There he was given information and a date to pass some tests. The next Sunday he went to church with his mother. She was upset because she had promised the preacher about the olive branches. They went home and had their traditional Sunday’s vegetables. The next day he didn’t go on campus but take the bus and pass the tests. He came up with an impressive score and was to report to boot camp in a month. A month later, he wasn’t home when she came back. She instinctively went to his bedroom and found the dreaded letter.

Dear Ma,

Don’t be upset, I don’t want you to be sad. Know that your son loves you very much. But I can’t go on like this. I feel like I’m going nowhere. I need somewhere to look forward to. You’ve been loving and perfect but now it’s time for me to soar. I won’t be home for three months, don’t you worry I’ll write soon. I know you’re proud of me but I’ll make you prouder I promise.

Your son. Brand.


She knew this day would come and she didn’t even cry. She wasn’t surprised and just sat on his bed reading through the letter again and again.


They were yelled at by a man in a short-sleeved shirt to step out of the bus. They were made to line up and stand at attention. They told them to sit down. They were read the rules about desertion, dress code, and not obeying the orders. He felt entranced. He kept listening at the harsh and bellowing voice. They aysired on and on. They were given clothes and dirty laundry bags. They filed up for a call. The phone didn’t have time to ring twice.She pounced on it calling his name. He told her that everything was all right. He was in down South. She would receive a letter soon She felt relieved but only for a time. When he hung up she got the measure of his enlistment. It meant going over there; the country where so many had already been killed.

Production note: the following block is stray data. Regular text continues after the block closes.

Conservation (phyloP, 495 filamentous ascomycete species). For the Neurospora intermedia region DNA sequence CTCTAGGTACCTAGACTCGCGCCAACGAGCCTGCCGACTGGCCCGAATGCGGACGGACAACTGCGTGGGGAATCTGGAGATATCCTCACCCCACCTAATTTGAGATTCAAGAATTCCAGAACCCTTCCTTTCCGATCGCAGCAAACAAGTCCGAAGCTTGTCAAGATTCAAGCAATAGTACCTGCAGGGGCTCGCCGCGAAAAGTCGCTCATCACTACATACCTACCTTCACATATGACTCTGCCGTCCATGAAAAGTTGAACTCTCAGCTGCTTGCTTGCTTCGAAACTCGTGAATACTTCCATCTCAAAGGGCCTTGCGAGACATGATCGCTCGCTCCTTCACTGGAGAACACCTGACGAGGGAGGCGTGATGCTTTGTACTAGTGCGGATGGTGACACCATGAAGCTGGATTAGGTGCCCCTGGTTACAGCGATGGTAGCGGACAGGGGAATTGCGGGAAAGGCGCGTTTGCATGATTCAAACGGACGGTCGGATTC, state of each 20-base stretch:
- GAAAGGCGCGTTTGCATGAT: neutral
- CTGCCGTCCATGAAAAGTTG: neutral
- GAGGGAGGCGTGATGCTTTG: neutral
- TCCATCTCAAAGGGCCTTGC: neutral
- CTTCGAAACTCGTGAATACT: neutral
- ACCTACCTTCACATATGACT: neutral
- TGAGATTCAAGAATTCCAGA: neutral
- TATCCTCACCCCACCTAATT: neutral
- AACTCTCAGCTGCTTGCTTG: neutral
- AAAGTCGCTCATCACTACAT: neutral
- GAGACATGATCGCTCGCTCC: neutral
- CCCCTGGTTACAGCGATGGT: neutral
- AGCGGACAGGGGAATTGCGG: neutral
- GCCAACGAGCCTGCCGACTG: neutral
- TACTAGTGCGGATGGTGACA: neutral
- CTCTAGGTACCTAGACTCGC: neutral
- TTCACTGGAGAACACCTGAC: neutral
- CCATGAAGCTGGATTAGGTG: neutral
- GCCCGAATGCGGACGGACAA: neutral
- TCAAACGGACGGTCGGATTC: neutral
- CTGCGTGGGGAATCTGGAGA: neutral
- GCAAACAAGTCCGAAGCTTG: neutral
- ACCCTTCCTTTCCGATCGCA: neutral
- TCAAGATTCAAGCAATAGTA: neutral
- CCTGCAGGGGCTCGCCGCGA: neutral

As far as he could remember, his hair had never been shorter. They shaved it completely. They took them to their rooms. They were instructed how to make their beds. He was already used to it. They changed into their new clothes. His roommate didn’t say anything. He just slid into bed. He could see the contrast with the whiteness of the sheets. He did the same. The pillow felt smooth on the fresh skin of his head. He curled up into the crisp and cold sheets. He was asleep in an instant.